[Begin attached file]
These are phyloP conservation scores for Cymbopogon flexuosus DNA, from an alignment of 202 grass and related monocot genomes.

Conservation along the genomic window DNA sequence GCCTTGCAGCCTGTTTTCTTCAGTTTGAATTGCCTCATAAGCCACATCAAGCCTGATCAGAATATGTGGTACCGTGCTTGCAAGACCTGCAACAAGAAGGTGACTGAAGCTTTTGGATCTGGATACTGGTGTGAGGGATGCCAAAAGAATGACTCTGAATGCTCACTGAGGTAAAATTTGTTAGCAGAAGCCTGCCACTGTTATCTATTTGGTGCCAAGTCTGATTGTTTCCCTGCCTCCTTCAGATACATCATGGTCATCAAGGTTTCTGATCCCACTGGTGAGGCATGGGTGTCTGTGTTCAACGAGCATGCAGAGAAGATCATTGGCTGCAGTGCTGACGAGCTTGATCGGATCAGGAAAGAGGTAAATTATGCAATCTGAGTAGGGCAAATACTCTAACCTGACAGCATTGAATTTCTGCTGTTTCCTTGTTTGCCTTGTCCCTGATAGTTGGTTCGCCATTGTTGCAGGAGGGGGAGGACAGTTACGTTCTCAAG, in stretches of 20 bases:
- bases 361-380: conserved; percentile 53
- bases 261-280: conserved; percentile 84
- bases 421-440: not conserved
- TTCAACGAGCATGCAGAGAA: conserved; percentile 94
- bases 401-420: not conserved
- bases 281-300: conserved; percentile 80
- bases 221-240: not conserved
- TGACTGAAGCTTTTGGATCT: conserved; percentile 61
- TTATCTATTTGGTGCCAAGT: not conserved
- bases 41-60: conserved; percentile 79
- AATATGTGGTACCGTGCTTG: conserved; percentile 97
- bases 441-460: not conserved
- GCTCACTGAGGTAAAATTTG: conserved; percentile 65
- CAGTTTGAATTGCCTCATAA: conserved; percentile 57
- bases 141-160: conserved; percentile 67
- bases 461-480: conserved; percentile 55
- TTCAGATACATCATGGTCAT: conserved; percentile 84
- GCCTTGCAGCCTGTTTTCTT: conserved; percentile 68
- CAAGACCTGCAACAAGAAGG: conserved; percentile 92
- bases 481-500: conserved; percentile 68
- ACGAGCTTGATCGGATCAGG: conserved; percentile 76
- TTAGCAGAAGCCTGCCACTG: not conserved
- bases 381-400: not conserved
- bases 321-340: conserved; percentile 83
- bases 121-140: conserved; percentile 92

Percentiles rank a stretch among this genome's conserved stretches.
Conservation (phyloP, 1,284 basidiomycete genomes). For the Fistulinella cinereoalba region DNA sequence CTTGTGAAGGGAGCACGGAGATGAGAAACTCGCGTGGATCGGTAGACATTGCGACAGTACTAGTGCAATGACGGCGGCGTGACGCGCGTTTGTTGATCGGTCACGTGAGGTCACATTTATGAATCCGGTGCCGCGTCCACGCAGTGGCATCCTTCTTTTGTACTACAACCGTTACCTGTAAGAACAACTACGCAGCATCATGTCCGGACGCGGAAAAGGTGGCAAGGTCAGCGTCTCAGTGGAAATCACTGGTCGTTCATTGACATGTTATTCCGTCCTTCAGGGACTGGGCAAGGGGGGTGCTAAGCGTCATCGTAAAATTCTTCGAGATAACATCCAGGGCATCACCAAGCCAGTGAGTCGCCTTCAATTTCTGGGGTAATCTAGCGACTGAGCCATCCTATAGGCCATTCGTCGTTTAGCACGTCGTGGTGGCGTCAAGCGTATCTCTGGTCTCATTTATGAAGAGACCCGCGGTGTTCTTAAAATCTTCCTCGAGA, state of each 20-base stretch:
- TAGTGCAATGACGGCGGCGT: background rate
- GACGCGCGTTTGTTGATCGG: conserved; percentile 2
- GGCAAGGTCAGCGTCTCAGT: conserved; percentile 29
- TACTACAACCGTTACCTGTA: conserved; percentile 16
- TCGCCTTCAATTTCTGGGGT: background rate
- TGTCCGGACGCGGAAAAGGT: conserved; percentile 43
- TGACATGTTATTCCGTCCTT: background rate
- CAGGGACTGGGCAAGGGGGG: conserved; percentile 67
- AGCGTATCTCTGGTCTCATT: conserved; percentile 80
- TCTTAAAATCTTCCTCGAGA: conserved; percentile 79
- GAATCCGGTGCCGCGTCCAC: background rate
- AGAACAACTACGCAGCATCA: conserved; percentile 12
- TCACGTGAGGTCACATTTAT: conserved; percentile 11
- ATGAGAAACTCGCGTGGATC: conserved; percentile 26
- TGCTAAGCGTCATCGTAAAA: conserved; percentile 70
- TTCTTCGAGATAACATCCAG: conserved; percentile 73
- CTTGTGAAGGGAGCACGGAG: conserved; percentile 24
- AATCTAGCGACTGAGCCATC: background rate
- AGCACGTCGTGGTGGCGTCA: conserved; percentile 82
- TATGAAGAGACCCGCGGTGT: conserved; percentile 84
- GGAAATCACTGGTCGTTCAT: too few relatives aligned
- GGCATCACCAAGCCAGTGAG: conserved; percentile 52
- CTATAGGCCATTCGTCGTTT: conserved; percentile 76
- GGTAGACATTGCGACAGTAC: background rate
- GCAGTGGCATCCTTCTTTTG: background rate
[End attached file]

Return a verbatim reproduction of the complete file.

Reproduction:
These are phyloP conservation scores for Cymbopogon flexuosus DNA, from an alignment of 202 grass and related monocot genomes.

Conservation along the genomic window DNA sequence GCCTTGCAGCCTGTTTTCTTCAGTTTGAATTGCCTCATAAGCCACATCAAGCCTGATCAGAATATGTGGTACCGTGCTTGCAAGACCTGCAACAAGAAGGTGACTGAAGCTTTTGGATCTGGATACTGGTGTGAGGGATGCCAAAAGAATGACTCTGAATGCTCACTGAGGTAAAATTTGTTAGCAGAAGCCTGCCACTGTTATCTATTTGGTGCCAAGTCTGATTGTTTCCCTGCCTCCTTCAGATACATCATGGTCATCAAGGTTTCTGATCCCACTGGTGAGGCATGGGTGTCTGTGTTCAACGAGCATGCAGAGAAGATCATTGGCTGCAGTGCTGACGAGCTTGATCGGATCAGGAAAGAGGTAAATTATGCAATCTGAGTAGGGCAAATACTCTAACCTGACAGCATTGAATTTCTGCTGTTTCCTTGTTTGCCTTGTCCCTGATAGTTGGTTCGCCATTGTTGCAGGAGGGGGAGGACAGTTACGTTCTCAAG, in stretches of 20 bases:
- bases 361-380: conserved; percentile 53
- bases 261-280: conserved; percentile 84
- bases 421-440: not conserved
- TTCAACGAGCATGCAGAGAA: conserved; percentile 94
- bases 401-420: not conserved
- bases 281-300: conserved; percentile 80
- bases 221-240: not conserved
- TGACTGAAGCTTTTGGATCT: conserved; percentile 61
- TTATCTATTTGGTGCCAAGT: not conserved
- bases 41-60: conserved; percentile 79
- AATATGTGGTACCGTGCTTG: conserved; percentile 97
- bases 441-460: not conserved
- GCTCACTGAGGTAAAATTTG: conserved; percentile 65
- CAGTTTGAATTGCCTCATAA: conserved; percentile 57
- bases 141-160: conserved; percentile 67
- bases 461-480: conserved; percentile 55
- TTCAGATACATCATGGTCAT: conserved; percentile 84
- GCCTTGCAGCCTGTTTTCTT: conserved; percentile 68
- CAAGACCTGCAACAAGAAGG: conserved; percentile 92
- bases 481-500: conserved; percentile 68
- ACGAGCTTGATCGGATCAGG: conserved; percentile 76
- TTAGCAGAAGCCTGCCACTG: not conserved
- bases 381-400: not conserved
- bases 321-340: conserved; percentile 83
- bases 121-140: conserved; percentile 92

Percentiles rank a stretch among this genome's conserved stretches.
Conservation (phyloP, 1,284 basidiomycete genomes). For the Fistulinella cinereoalba region DNA sequence CTTGTGAAGGGAGCACGGAGATGAGAAACTCGCGTGGATCGGTAGACATTGCGACAGTACTAGTGCAATGACGGCGGCGTGACGCGCGTTTGTTGATCGGTCACGTGAGGTCACATTTATGAATCCGGTGCCGCGTCCACGCAGTGGCATCCTTCTTTTGTACTACAACCGTTACCTGTAAGAACAACTACGCAGCATCATGTCCGGACGCGGAAAAGGTGGCAAGGTCAGCGTCTCAGTGGAAATCACTGGTCGTTCATTGACATGTTATTCCGTCCTTCAGGGACTGGGCAAGGGGGGTGCTAAGCGTCATCGTAAAATTCTTCGAGATAACATCCAGGGCATCACCAAGCCAGTGAGTCGCCTTCAATTTCTGGGGTAATCTAGCGACTGAGCCATCCTATAGGCCATTCGTCGTTTAGCACGTCGTGGTGGCGTCAAGCGTATCTCTGGTCTCATTTATGAAGAGACCCGCGGTGTTCTTAAAATCTTCCTCGAGA, state of each 20-base stretch:
- TAGTGCAATGACGGCGGCGT: background rate
- GACGCGCGTTTGTTGATCGG: conserved; percentile 2
- GGCAAGGTCAGCGTCTCAGT: conserved; percentile 29
- TACTACAACCGTTACCTGTA: conserved; percentile 16
- TCGCCTTCAATTTCTGGGGT: background rate
- TGTCCGGACGCGGAAAAGGT: conserved; percentile 43
- TGACATGTTATTCCGTCCTT: background rate
- CAGGGACTGGGCAAGGGGGG: conserved; percentile 67
- AGCGTATCTCTGGTCTCATT: conserved; percentile 80
- TCTTAAAATCTTCCTCGAGA: conserved; percentile 79
- GAATCCGGTGCCGCGTCCAC: background rate
- AGAACAACTACGCAGCATCA: conserved; percentile 12
- TCACGTGAGGTCACATTTAT: conserved; percentile 11
- ATGAGAAACTCGCGTGGATC: conserved; percentile 26
- TGCTAAGCGTCATCGTAAAA: conserved; percentile 70
- TTCTTCGAGATAACATCCAG: conserved; percentile 73
- CTTGTGAAGGGAGCACGGAG: conserved; percentile 24
- AATCTAGCGACTGAGCCATC: background rate
- AGCACGTCGTGGTGGCGTCA: conserved; percentile 82
- TATGAAGAGACCCGCGGTGT: conserved; percentile 84
- GGAAATCACTGGTCGTTCAT: too few relatives aligned
- GGCATCACCAAGCCAGTGAG: conserved; percentile 52
- CTATAGGCCATTCGTCGTTT: conserved; percentile 76
- GGTAGACATTGCGACAGTAC: background rate
- GCAGTGGCATCCTTCTTTTG: background rate